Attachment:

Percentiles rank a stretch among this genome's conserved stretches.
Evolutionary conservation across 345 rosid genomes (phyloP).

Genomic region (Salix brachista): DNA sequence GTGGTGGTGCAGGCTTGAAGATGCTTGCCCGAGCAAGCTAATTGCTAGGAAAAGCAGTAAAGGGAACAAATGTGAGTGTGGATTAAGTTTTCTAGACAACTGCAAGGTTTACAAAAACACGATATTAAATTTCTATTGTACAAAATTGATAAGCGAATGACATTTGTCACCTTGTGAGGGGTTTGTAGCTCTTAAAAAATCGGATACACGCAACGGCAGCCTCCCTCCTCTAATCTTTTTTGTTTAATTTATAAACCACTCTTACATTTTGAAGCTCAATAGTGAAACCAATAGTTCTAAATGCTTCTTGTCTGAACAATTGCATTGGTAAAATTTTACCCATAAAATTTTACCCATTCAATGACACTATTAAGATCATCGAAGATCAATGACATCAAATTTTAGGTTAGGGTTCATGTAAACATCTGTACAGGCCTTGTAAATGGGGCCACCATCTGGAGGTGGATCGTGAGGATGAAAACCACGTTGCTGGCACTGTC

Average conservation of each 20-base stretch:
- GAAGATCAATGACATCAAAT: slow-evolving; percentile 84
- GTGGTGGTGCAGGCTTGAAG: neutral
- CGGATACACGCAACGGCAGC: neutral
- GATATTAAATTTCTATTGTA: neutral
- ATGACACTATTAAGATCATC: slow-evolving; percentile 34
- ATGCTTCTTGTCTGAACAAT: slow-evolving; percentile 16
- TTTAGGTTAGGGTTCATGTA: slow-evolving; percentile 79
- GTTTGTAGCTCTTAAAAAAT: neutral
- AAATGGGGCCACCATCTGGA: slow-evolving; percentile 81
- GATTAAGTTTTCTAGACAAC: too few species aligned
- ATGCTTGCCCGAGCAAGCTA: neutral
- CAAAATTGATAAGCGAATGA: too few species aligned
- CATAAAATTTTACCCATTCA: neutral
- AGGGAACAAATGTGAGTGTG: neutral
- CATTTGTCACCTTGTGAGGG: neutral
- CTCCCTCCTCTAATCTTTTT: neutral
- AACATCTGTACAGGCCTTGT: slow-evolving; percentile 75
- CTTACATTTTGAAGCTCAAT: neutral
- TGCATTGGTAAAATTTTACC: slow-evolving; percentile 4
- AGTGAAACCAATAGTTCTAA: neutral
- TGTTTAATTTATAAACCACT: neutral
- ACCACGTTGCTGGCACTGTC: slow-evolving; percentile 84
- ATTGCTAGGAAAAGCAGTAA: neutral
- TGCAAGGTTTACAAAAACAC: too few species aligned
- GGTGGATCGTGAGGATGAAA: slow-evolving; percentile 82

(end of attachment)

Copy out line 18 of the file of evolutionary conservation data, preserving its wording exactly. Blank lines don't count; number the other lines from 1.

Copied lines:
- AGGGAACAAATGTGAGTGTG: neutral